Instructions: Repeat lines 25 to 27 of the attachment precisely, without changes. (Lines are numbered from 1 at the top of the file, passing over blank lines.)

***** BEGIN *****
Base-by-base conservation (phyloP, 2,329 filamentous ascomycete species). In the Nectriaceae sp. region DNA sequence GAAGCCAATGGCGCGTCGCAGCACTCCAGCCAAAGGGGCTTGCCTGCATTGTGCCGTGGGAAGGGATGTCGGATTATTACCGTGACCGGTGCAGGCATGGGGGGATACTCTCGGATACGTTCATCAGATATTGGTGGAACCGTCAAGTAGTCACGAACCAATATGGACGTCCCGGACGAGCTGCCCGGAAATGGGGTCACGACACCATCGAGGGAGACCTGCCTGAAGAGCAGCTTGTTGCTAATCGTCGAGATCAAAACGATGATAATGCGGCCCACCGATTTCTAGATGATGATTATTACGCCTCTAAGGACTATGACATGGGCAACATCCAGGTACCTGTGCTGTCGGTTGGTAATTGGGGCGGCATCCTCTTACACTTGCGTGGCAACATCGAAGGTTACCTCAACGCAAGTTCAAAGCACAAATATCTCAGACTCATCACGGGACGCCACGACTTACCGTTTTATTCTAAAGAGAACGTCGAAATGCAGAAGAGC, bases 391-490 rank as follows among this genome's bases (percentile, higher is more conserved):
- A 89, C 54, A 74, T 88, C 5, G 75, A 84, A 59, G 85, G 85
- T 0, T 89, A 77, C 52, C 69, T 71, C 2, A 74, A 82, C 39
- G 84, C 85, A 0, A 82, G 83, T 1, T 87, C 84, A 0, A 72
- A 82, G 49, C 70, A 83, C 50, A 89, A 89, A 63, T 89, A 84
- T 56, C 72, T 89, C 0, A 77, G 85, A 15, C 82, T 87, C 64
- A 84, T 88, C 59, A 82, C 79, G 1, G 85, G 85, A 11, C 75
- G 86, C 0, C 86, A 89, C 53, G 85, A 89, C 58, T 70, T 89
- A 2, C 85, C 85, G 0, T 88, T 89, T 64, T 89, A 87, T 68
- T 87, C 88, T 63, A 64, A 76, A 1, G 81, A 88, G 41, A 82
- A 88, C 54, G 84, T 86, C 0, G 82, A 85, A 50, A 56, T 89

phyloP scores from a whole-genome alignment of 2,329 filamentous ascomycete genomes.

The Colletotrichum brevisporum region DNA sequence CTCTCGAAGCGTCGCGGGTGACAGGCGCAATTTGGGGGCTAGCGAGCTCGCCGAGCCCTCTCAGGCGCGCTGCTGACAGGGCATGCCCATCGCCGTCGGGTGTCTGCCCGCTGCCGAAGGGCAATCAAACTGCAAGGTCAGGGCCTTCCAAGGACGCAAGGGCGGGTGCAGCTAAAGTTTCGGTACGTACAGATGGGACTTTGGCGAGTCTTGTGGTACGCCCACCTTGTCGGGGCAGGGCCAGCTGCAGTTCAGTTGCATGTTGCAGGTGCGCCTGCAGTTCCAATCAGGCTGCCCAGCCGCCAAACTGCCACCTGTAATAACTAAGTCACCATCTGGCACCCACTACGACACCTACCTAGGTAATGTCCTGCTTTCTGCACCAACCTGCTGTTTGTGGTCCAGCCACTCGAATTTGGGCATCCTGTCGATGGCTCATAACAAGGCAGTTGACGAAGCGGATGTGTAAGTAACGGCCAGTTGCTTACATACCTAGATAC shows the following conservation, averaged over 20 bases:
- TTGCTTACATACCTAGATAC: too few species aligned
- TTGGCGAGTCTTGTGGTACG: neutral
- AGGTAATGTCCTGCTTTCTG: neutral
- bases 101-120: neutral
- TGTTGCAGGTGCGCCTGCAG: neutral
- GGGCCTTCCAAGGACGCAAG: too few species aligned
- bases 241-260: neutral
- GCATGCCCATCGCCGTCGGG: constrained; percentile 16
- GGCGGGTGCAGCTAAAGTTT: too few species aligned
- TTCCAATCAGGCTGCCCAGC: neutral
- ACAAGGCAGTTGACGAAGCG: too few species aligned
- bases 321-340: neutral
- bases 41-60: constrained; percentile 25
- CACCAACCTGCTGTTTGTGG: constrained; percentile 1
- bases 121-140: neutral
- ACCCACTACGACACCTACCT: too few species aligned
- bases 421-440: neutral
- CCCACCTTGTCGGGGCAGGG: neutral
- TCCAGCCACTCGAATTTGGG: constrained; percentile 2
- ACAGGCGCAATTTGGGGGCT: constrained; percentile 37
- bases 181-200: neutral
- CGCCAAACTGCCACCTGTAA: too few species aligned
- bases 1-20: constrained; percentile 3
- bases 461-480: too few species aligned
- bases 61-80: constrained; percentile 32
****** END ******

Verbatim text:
- bases 321-340: neutral
- bases 41-60: constrained; percentile 25
- CACCAACCTGCTGTTTGTGG: constrained; percentile 1